If you own a horse, one of the most crucial cornerstones of caring for them is taking care of their hooves. If your horse’s feet are not in good condition, they may be on the pathway that will bring them nothing but trouble (if they can even move well enough to trek down that path). No matter how strong or well-trained the horse may be, unhealthy hooves will be a roadblock to them reaching their full potential.
While there are some factors that determine horse hoof health that can be out of your control such as the age of your horse, their breed or genetics, an attentive and diligent owner will do whatever is in their power to promote healthy hooves.
What are the Best Hoof Care Products for your Horse?
The factors that you can influence can be providing adequate nutrition that promotes strong limbs as well as healthy hooves, a consistent activity and exercise regiment, a safe environment that is easy on your horses feet and most of all, regular professional hoof maintenance which includes routine trimming, shoeing and cleanup.
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Your horse’s hooves need to be maintained and balanced and need to be given the proper attention. Proper attention can only be done however, with the proper hoof care products at your disposal. Before you look into products for your horse, it’s best to first consider your horse’s environment.
The Role Environment Plays In Hoof Health
Environment plays a large role in the condition of the hooves and the rate in which they grow. Depending on the environment the horse is active in, their horse’s feet will essentially mirror it. If your horse grazes and walks upon a dry environment, their hooves will typically be hard and rigid.
In environments that are more muddy and damp, their feet will usually be soft and excessively pliable, which can lead to problems such as excessive flaring and their walls being separated which makes their soles vulnerable to bruises.
What you want to avoid is extreme conditions on either side of the spectrum. If you are in an environment that carries an excessive amount of moisture, you are going to want to provide a dry area for your horse so they can get out of muddy footing and have some contrast. The opposite is the case in dry environments as it will be important to find ways to add moisture to their feet.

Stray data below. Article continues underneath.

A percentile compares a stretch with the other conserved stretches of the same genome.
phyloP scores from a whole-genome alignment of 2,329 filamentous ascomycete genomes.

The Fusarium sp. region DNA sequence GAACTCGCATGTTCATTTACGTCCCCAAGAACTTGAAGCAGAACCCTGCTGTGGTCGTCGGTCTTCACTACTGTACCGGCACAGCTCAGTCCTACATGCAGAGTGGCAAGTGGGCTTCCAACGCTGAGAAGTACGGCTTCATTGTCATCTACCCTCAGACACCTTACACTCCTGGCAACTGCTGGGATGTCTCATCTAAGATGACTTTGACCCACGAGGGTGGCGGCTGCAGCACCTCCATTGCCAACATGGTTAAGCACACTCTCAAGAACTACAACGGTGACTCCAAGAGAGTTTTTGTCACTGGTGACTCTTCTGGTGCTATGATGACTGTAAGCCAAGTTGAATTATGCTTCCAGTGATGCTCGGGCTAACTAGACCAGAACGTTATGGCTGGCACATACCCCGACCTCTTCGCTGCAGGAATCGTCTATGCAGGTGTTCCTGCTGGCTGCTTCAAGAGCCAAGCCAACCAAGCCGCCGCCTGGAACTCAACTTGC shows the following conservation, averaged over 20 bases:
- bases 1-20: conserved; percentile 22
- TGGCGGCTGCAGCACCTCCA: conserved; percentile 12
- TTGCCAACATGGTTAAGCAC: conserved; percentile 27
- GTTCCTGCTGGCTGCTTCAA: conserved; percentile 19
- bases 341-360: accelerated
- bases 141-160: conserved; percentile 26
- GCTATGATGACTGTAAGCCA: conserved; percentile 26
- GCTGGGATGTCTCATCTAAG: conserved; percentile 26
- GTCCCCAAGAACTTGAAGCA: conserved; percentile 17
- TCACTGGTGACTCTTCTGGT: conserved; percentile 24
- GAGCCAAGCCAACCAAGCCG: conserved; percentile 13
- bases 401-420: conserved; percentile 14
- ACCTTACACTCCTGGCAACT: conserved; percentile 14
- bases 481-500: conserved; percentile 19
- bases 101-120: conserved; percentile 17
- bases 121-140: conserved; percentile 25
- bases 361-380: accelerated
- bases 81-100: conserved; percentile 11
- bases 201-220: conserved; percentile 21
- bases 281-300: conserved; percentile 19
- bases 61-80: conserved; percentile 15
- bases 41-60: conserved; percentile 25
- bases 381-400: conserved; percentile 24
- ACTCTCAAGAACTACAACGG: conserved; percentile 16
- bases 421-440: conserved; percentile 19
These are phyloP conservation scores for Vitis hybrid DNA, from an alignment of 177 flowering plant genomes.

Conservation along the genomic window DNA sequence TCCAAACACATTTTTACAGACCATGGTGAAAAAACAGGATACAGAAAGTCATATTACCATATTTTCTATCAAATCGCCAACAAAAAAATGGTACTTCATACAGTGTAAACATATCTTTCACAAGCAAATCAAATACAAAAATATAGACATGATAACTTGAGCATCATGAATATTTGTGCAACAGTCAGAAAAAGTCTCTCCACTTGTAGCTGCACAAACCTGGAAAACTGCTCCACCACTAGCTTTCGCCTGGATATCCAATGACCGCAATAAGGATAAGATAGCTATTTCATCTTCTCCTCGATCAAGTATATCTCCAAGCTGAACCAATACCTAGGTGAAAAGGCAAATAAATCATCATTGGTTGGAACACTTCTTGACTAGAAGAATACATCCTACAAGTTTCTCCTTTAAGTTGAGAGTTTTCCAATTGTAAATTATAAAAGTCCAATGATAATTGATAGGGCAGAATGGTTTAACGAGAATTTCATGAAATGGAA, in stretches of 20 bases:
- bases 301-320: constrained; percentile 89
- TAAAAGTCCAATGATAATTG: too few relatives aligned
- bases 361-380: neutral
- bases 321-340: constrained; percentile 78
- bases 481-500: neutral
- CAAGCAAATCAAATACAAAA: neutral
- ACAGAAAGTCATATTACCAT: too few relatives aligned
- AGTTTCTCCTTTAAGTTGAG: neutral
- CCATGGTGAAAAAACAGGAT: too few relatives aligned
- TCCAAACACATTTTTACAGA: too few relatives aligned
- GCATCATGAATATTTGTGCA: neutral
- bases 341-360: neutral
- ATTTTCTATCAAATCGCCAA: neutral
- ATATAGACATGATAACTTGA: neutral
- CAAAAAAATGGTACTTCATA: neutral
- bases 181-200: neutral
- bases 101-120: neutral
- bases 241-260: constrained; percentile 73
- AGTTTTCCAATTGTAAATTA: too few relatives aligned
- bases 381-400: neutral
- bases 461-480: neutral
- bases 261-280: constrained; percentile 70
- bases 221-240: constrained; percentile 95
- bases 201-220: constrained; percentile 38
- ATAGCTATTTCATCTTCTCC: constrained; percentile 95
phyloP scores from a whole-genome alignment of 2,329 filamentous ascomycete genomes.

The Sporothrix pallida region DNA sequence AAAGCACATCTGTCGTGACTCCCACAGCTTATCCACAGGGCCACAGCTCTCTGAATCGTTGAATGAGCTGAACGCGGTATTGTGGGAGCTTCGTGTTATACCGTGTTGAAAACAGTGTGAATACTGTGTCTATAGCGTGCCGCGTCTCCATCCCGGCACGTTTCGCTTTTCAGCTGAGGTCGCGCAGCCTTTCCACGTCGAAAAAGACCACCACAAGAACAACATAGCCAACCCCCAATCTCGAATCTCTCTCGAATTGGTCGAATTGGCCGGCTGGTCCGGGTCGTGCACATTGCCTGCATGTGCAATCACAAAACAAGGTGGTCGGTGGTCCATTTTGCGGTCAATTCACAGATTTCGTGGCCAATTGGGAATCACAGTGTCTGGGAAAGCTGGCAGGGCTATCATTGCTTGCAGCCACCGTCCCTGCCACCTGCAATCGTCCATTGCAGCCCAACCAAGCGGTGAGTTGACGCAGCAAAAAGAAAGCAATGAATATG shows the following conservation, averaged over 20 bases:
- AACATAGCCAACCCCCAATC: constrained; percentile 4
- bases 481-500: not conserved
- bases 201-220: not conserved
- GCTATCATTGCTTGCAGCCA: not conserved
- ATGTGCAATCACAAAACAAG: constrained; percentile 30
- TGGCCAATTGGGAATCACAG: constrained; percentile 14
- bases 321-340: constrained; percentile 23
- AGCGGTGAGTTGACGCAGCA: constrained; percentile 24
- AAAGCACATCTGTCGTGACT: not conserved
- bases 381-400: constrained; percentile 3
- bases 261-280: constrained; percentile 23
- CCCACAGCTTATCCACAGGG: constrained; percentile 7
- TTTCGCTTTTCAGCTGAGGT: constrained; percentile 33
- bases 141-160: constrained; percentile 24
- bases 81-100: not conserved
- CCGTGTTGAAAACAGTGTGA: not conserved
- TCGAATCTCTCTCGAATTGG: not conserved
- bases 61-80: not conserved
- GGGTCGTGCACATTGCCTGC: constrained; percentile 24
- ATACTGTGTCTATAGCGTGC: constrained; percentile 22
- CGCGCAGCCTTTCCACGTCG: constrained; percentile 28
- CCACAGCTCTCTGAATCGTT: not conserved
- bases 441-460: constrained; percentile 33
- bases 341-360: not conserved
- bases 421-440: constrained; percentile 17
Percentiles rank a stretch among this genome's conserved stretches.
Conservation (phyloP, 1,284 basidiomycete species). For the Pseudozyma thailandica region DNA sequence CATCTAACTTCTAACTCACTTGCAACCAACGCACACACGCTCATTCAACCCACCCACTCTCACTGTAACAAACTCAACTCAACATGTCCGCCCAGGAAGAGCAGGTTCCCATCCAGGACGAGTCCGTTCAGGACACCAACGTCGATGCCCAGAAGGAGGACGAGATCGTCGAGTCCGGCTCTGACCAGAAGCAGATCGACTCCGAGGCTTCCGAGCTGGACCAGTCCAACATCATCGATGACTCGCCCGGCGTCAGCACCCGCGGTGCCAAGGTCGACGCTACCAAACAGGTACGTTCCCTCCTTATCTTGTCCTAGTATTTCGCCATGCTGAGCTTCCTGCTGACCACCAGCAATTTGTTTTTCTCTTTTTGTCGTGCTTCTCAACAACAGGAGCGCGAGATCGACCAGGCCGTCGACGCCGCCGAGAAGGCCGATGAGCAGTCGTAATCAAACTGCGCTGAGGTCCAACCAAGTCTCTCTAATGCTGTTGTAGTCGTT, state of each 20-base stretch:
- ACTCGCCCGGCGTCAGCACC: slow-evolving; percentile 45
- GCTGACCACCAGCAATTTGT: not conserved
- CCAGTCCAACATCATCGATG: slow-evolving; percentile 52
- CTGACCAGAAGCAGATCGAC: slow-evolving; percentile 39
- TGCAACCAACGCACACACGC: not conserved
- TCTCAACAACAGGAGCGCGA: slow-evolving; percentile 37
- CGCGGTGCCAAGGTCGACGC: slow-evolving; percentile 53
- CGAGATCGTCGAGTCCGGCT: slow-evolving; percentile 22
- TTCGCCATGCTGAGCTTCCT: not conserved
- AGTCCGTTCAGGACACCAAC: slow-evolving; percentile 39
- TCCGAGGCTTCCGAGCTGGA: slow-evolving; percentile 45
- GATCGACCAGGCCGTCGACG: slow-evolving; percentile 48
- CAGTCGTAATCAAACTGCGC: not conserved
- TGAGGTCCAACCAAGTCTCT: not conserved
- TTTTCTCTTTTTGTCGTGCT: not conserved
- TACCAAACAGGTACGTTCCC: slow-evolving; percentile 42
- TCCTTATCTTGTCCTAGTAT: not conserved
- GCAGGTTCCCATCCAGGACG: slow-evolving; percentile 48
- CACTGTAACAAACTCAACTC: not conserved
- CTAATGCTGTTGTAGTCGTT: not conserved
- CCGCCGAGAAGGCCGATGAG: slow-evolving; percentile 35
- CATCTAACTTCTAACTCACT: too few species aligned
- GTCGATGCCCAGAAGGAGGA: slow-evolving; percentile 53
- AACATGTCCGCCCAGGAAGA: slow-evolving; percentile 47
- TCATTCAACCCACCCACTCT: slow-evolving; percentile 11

The Must-Have Items For Hoof Care
Whether you prefer to go to a tack store in person and shop for hoof care products or you like to shop online for hoof care tools, if you want to care for your horse’s hooves, there are essential tools that you just can’t go without if you want the job done right. The most important items are as follows:
Hooves should be picked out at least once a day on your horse to check for rocks, debris or any other material that may have been lodged in the hoof as it can cause lots of discomfort. Not cleaning your horse’s hooves regularly with the help of a hoof pick can lead to issues like thrush which will make your horse’s hooves have a really foul odor.
A hoof pick may come on it’s own and just consists of a handle and a sharp metal pick or if can conveniently be combined with a brush which can come in handle to brush away little particles.
It’s important to not skimp when purchasing a hoof pick since cheaper pinks are made with softer quality material and it may not do as great and thorough of a job as a pick that is stiffer. Cheap picks also wear out really fast so you might as well buy a high quality pick that will have longevity rather than purchase a cheap pick that may break after some time and you’ll have to buy a new one.
A stiff bristled brush or wire brush is another simple but helpful item to use to give your horse’s hooves a good scrubbing with soap and water which will help to remove dried up mud or dead tissue that can house pathogens that can develop into thrush.
After you have used the pick to clean out the sole and sides of the hoof, a detailed brushing of the hoof will get out all that fine debris that the pick couldn’t. As mentioned above, there are hoof picks that come with attached brushes but professionals recommend investing in a hoof brush that stands on its own.
Just like with a hoof pick, it’s important to purchase a quality brush, not just because of the stronger bristles but also for the sake of longevity due to durable material. If you purchase a good hoof brush, chances are you won’t need to buy another one for years.
If your horse’s hooves are overgrown, hoof nippers play a part in cutting off the excess and get the hoof wall down to a good length. These are also used to trim the frog of the hoof. While trimming should be left to the professionals, it is nice if you are trained enough to have one in your hoof care box during those times where you can’t get a farrier to your horse in a timely fashion.
A rasp is the horse hoof equivalent of a nail filer for fingernails. A good quality rasp can help to smooth out any chips and even out the hoof in between visits to the farrier. They are also good to round off any sharp edges of the hoof that may occur as the horse walks on trails.
Also called a crease nail puller, shoes pullers basically look like a supersized version of a pair of pliers.